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I was reading your recent Q&A regarding Speedplay cleats and cleat placement being moved farther back. In the article, you mention that moving the cleats farther back can potentially provide relief from “hot spots.” I saw a fitter last year who had adjusted the fore-aft of my road cleats to what they believed to be a neutral position and inserted a few shims to my left cleat to compensate for a leg length discrepancy. The shims solved one issue in my lower back and made another more noticeable. My left foot never experiences any numbness or tingling, but I frequently feel it in my big toe on the right foot.
You mentioned that some riders may experience this sensation by having too much weight placed on the front of their foot. In this case, would you recommend moving only the right cleat back further and leaving the left where it is with the shims in place, or is it best to move both cleats back slightly and also lower my saddle accordingly?
That stack of cleat shims alone could be a good solution to the leg-length discrepancy that your fitter has diagnosed for you, but it is cause for concern that new pains have appeared since then. I’m glad you’re investigating alternatives.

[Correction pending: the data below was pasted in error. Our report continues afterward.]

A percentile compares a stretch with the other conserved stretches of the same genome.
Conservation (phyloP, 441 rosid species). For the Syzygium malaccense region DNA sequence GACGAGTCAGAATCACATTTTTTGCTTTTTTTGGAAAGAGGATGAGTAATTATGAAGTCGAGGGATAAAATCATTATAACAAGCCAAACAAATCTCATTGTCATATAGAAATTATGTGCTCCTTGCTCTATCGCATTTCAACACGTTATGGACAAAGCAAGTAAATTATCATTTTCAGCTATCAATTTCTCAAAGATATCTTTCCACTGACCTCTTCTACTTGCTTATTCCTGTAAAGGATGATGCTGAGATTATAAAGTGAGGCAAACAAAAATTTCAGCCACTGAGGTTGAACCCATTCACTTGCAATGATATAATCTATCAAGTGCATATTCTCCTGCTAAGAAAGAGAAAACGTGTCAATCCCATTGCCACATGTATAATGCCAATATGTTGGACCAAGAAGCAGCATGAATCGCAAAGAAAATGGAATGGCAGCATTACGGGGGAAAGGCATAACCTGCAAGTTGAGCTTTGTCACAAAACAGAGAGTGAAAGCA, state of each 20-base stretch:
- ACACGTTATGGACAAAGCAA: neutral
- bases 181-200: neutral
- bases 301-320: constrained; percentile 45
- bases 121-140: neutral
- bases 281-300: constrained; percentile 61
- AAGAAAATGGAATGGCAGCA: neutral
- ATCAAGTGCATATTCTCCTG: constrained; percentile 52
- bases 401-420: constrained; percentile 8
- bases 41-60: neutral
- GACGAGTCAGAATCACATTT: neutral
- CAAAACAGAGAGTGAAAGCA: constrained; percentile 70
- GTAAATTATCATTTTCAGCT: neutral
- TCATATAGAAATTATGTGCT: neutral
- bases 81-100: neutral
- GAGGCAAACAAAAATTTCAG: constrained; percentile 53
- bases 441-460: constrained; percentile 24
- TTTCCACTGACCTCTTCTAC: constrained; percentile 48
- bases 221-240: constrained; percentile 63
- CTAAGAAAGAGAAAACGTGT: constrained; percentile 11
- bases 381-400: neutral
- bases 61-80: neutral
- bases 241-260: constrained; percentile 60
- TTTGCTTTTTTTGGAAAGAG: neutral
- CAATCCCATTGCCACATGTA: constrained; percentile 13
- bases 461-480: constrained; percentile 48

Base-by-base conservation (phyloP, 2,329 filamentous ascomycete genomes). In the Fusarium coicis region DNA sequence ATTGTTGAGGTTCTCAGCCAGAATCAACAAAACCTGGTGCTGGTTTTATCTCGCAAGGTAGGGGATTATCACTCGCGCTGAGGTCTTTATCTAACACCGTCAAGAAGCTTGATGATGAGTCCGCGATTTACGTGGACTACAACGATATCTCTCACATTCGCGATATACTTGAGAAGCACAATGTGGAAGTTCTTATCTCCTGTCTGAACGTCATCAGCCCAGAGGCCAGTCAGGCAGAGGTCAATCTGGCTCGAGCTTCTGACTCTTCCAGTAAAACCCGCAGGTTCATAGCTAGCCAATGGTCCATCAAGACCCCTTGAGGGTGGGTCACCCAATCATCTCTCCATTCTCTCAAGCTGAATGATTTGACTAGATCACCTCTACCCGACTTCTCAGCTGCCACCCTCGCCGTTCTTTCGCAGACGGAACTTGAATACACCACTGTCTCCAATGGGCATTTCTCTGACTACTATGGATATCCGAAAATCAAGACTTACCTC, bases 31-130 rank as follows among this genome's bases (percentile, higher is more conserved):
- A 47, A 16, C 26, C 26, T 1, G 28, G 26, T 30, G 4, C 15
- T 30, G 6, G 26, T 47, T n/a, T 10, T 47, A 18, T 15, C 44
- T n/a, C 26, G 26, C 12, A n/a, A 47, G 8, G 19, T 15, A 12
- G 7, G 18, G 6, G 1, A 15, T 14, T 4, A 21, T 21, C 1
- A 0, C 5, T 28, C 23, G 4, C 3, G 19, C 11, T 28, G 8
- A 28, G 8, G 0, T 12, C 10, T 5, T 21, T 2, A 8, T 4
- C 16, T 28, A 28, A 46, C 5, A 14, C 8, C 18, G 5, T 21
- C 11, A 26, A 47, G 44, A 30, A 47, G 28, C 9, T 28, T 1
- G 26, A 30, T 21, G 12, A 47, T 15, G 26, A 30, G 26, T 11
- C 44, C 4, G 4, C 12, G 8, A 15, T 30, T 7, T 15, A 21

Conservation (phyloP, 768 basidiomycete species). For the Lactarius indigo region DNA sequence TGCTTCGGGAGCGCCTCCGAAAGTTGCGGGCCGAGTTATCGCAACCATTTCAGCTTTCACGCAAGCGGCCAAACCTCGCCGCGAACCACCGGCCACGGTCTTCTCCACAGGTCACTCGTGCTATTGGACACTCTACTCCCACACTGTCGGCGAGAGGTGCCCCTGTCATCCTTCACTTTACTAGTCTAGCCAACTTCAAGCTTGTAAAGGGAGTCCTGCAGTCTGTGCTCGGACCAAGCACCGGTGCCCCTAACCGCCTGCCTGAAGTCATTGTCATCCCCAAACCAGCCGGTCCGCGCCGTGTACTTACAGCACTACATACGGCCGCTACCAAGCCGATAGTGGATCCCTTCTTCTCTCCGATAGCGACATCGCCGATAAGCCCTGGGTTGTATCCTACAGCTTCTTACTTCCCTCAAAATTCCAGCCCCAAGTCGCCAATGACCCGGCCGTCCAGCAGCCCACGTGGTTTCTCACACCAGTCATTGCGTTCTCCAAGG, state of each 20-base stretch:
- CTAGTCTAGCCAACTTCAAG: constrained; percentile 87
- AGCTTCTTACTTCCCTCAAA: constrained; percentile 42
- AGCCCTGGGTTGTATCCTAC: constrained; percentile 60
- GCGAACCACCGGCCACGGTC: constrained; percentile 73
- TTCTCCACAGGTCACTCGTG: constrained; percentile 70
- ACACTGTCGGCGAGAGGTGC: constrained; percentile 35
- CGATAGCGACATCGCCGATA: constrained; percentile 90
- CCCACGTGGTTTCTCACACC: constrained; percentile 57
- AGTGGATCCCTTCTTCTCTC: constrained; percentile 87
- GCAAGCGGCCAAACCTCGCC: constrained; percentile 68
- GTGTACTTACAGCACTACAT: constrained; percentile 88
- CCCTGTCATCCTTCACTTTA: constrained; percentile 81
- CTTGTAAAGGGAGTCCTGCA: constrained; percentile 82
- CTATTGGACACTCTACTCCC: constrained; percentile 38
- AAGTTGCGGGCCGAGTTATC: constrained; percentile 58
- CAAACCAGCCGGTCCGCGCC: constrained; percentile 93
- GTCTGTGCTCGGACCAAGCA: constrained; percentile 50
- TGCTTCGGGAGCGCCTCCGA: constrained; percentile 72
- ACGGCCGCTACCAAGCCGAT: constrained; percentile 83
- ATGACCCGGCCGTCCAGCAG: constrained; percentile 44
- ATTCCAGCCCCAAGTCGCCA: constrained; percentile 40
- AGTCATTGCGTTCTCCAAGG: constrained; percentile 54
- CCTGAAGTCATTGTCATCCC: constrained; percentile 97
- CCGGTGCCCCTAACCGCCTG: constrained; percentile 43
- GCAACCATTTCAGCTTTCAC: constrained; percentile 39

Moving the cleat further back will likely improve the foot numbness you are feeling, as long as you have a stiff (carbon) shoe sole. However, if you were to only move one cleat back and not the other, you would be throwing off that leg-length correction. I would recommend against doing that.
That said, there is a reason where one might wish to move one cleat back and not the other, and I have no way of knowing if it applies to you. Raising the cleat off of the shoe with a cleat shim (while keeping the fore-aft position of both cleats the same) is a good way to correct for a minor leg-length discrepancy that is isolated in the lower leg. However, if the leg-length discrepancy is in the upper leg, correcting with a cleat shim alone is ill-advised. Rather, the correction should consist of a combination of a thinner cleat shim combined with putting the long leg deeper into the pedal (i.e., moving the cleat back on just that one shoe). This is discussed eloquently by Andy Pruitt in his excellent book.
As with all adjustments meant to alleviate problems caused by leg-length discrepancies, the total amount of correction, whether with a cleat shim alone or with a cleat shim combined with fore-aft repositioning of a single cleat, should be less than the measured amount of leg-length discrepancy.
In your case, I have no way of knowing the amount of any leg-length discrepancy you might have and where that length discrepancy is located. My ability to make a recommendation is thus limited. If you have confidence in your fitter, going back to him or her for further adjustments might be the best course of action.